Indiana has produced six Vice Presidents: from Schuyler Colfax, who held office when much of the Postbellum South was still under military rule, to the current incumbent, Mike Pence. Though it was often competitive at lower levels, the Hoosier State has voted blue for president just five times since 1900. Outside the major metro areas, industrial towns dot the landscape. Home to the nation's third largest Amish population, Indiana has gained a reputation for its social conservatism.
2008: Barack Obama does the impossible
In 2008, Indiana was considered among the most Republican states in presidential races -- as the only state in the Great Lakes region that wouldn’t support Bill Clinton in the 1990s, it had last voted Democratic for president in 1964. Still, Barack Obama, who perhaps had an extra dose of Midwestern appeal as the senator from next-door Illinois, contested it. The Obama campaign ultimately spent $17 million on the state and visited it eight times during the course of the 2008 campaign. After John Kerry lost the state by 21% in 2004, Obama carried it by 1% -- outside of his native Hawaii, Indiana was the state that swung most to Obama.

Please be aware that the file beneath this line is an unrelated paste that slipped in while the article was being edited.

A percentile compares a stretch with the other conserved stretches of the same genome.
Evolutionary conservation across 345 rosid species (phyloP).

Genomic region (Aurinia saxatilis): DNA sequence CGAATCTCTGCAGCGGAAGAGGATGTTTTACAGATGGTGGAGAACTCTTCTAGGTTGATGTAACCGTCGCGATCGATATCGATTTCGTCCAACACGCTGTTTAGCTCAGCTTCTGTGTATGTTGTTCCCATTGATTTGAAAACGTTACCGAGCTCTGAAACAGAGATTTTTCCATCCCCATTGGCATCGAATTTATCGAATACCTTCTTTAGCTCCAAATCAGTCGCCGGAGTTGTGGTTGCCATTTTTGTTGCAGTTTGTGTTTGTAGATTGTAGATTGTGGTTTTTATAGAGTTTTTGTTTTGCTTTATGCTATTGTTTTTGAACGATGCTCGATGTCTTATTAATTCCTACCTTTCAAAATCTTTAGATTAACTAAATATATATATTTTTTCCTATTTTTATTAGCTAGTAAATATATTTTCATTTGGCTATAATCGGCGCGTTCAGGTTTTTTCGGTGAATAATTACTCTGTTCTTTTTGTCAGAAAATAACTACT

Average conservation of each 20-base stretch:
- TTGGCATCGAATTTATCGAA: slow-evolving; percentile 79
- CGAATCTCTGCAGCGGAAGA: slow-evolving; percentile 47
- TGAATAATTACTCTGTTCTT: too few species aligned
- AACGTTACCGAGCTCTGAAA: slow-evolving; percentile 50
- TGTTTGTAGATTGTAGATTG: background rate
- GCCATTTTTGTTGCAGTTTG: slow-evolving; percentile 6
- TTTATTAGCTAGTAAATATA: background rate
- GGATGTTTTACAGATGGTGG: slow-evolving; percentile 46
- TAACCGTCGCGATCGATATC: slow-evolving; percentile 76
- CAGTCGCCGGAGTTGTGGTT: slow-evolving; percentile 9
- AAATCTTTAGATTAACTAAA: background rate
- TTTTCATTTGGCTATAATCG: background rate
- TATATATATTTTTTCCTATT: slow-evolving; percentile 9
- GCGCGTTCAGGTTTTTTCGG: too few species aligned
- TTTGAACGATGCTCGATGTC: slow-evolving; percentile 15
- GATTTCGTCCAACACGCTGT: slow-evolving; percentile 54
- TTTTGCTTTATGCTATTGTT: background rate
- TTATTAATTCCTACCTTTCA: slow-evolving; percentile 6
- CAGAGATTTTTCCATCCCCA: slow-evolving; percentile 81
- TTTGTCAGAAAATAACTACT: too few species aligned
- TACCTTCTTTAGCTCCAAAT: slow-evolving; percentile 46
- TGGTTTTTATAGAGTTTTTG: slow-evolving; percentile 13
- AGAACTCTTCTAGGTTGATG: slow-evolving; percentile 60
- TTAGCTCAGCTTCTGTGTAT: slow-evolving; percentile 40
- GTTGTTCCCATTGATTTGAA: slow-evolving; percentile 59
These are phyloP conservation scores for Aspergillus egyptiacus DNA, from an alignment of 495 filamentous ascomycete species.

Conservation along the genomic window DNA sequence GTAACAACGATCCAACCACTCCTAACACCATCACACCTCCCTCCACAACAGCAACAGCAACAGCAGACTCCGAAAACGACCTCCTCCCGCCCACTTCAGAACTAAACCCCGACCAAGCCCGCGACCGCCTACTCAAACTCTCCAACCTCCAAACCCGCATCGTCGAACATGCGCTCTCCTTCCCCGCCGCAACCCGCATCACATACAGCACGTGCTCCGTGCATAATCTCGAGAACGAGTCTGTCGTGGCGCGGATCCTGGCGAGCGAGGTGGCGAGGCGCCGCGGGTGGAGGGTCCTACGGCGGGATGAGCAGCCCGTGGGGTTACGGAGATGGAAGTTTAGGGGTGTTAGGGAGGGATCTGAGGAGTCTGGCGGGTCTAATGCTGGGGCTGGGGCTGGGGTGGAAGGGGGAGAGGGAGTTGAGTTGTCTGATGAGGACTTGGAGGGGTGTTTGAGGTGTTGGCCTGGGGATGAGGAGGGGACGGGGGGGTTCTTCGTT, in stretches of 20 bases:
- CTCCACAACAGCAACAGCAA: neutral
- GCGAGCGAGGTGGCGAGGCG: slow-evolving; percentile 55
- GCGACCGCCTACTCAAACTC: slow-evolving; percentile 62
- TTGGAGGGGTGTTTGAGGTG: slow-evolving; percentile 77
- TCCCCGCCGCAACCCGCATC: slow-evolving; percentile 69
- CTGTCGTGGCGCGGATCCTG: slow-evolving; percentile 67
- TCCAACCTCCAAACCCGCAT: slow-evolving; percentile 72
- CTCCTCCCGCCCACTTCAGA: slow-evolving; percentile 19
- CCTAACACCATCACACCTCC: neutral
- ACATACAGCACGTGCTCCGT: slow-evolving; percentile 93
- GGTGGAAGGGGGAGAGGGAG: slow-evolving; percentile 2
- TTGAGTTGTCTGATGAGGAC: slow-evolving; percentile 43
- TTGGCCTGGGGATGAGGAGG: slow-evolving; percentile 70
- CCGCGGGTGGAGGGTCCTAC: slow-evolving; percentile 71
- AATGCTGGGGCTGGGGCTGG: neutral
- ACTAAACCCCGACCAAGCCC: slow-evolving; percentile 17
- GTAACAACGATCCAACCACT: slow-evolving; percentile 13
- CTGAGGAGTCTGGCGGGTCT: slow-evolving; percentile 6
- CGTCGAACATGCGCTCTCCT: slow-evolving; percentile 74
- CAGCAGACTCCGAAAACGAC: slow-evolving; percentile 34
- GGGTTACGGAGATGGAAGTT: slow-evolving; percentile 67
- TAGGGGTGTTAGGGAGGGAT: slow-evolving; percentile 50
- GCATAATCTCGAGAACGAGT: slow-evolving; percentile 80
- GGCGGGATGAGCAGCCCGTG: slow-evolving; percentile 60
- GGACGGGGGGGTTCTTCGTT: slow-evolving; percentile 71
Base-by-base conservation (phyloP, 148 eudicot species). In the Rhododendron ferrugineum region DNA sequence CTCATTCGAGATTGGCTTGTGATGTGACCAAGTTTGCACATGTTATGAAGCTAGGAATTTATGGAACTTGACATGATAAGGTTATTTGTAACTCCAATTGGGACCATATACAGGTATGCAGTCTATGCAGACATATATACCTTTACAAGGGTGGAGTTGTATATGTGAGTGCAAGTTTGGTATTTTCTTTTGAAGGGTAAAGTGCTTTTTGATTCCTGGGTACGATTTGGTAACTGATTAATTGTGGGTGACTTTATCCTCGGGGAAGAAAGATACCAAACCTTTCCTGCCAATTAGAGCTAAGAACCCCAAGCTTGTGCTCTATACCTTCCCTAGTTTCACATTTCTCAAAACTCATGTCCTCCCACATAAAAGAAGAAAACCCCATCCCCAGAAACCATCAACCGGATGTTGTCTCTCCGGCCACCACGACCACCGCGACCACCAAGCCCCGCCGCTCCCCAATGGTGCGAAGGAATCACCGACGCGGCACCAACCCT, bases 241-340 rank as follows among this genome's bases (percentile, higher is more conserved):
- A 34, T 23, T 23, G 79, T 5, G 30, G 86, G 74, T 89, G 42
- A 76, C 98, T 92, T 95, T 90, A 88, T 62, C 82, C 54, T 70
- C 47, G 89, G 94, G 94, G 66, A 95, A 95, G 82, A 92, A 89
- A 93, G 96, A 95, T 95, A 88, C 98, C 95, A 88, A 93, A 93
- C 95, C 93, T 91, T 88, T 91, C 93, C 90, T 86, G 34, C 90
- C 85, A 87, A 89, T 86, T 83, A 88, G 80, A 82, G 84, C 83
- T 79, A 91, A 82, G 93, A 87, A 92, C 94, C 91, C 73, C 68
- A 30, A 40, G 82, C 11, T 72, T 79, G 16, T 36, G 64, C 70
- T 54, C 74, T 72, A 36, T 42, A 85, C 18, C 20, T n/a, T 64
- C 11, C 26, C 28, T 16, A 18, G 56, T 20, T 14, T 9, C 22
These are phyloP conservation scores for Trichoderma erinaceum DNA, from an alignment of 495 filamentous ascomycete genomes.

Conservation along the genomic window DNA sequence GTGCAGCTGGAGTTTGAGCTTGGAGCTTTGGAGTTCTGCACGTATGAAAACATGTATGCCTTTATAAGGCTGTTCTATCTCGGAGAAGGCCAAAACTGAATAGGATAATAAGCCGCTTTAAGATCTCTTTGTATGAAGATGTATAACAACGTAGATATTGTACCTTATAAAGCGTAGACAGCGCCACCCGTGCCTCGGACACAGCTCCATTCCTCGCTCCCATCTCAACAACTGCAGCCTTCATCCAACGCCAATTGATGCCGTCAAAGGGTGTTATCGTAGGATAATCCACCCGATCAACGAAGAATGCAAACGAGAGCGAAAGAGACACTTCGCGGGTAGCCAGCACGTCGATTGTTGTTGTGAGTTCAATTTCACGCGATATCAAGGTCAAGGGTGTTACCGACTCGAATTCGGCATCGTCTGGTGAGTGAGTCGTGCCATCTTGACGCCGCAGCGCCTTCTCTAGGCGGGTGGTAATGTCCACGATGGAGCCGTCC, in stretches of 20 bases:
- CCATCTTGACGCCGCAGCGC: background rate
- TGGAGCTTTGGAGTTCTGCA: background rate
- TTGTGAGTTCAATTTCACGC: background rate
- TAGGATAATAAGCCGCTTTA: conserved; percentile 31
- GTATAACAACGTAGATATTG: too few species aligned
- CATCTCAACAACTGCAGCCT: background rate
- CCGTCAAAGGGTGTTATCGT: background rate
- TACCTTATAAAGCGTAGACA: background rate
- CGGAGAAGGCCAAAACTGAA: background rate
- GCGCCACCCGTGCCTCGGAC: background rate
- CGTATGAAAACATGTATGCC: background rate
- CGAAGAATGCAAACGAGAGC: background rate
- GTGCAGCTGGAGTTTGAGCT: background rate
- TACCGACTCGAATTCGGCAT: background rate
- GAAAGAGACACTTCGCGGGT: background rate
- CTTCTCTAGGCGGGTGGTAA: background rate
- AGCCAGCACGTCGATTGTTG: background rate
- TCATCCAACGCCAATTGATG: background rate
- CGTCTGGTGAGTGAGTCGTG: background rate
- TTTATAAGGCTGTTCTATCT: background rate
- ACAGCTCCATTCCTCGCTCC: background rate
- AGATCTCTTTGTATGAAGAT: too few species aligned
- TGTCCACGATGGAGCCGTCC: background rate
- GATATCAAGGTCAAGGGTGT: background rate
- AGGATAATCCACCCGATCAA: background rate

Since every county got more Democratic from 2004 to 2008, looking at the swing -- or the outright change in the margins -- isn't terribly instructive. Instead, let's look at what some call the ‘trend' or change in the deviation. Essentially what this measures is the change in how each county voted vs the change in the statewide margin. For example let's look at Marion County (Indianapolis). In 2004, it voted 23% more Democratic than the state as whole but in 2008 it voted 28 points left of the state so that means it shifted five points towards Democrats. There's no perfect measure to accurately capture the swing but this is an alternative way to look at the change.
Southern Indiana’s shift is notable. Strictly speaking, none of Indiana is located in Appalachia, but its southern portion would, culturally, fit right in. All but two counties along the Kentucky border trended rightward from 2004. Though it accelerated in 2016, the decline in Democratic performance in the south could be seen pre-Trump. The suburban shift can also be seen here, with Obama's gains in the northern Indianapolis suburbs, as well as Allen County (Fort Wayne). Some of the more usually Democratic counties -- like Lake in the northwest, situated near Chicago -- trended rightward simply because there wasn't much room for Obama to grow the margins.